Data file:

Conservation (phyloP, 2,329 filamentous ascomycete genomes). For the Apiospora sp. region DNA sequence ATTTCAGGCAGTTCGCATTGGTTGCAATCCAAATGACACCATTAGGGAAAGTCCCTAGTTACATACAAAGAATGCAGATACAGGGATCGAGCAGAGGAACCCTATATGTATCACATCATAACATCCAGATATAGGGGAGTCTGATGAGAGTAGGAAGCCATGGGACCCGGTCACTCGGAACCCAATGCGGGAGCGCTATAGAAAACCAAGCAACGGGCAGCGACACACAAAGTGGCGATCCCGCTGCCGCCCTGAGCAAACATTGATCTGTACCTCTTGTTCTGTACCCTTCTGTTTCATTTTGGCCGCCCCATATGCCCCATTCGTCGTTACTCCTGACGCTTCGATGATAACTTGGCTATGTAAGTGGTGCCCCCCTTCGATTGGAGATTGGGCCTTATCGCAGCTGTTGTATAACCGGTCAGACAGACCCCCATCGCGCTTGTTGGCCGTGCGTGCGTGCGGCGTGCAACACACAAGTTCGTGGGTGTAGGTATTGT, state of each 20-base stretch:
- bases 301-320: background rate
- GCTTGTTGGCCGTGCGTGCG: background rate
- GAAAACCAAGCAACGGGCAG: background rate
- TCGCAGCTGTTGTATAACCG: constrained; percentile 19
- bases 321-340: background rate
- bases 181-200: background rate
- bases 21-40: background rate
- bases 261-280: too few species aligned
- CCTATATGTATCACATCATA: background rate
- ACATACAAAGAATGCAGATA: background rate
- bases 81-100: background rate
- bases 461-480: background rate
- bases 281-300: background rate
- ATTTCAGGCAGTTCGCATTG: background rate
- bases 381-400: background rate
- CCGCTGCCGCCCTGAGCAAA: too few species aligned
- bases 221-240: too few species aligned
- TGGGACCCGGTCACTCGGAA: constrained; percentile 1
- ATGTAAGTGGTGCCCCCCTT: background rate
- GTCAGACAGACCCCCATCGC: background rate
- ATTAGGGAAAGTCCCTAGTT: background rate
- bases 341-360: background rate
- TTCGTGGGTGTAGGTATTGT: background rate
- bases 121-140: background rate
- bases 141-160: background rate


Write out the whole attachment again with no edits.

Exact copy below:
Conservation (phyloP, 2,329 filamentous ascomycete genomes). For the Apiospora sp. region DNA sequence ATTTCAGGCAGTTCGCATTGGTTGCAATCCAAATGACACCATTAGGGAAAGTCCCTAGTTACATACAAAGAATGCAGATACAGGGATCGAGCAGAGGAACCCTATATGTATCACATCATAACATCCAGATATAGGGGAGTCTGATGAGAGTAGGAAGCCATGGGACCCGGTCACTCGGAACCCAATGCGGGAGCGCTATAGAAAACCAAGCAACGGGCAGCGACACACAAAGTGGCGATCCCGCTGCCGCCCTGAGCAAACATTGATCTGTACCTCTTGTTCTGTACCCTTCTGTTTCATTTTGGCCGCCCCATATGCCCCATTCGTCGTTACTCCTGACGCTTCGATGATAACTTGGCTATGTAAGTGGTGCCCCCCTTCGATTGGAGATTGGGCCTTATCGCAGCTGTTGTATAACCGGTCAGACAGACCCCCATCGCGCTTGTTGGCCGTGCGTGCGTGCGGCGTGCAACACACAAGTTCGTGGGTGTAGGTATTGT, state of each 20-base stretch:
- bases 301-320: background rate
- GCTTGTTGGCCGTGCGTGCG: background rate
- GAAAACCAAGCAACGGGCAG: background rate
- TCGCAGCTGTTGTATAACCG: constrained; percentile 19
- bases 321-340: background rate
- bases 181-200: background rate
- bases 21-40: background rate
- bases 261-280: too few species aligned
- CCTATATGTATCACATCATA: background rate
- ACATACAAAGAATGCAGATA: background rate
- bases 81-100: background rate
- bases 461-480: background rate
- bases 281-300: background rate
- ATTTCAGGCAGTTCGCATTG: background rate
- bases 381-400: background rate
- CCGCTGCCGCCCTGAGCAAA: too few species aligned
- bases 221-240: too few species aligned
- TGGGACCCGGTCACTCGGAA: constrained; percentile 1
- ATGTAAGTGGTGCCCCCCTT: background rate
- GTCAGACAGACCCCCATCGC: background rate
- ATTAGGGAAAGTCCCTAGTT: background rate
- bases 341-360: background rate
- TTCGTGGGTGTAGGTATTGT: background rate
- bases 121-140: background rate
- bases 141-160: background rate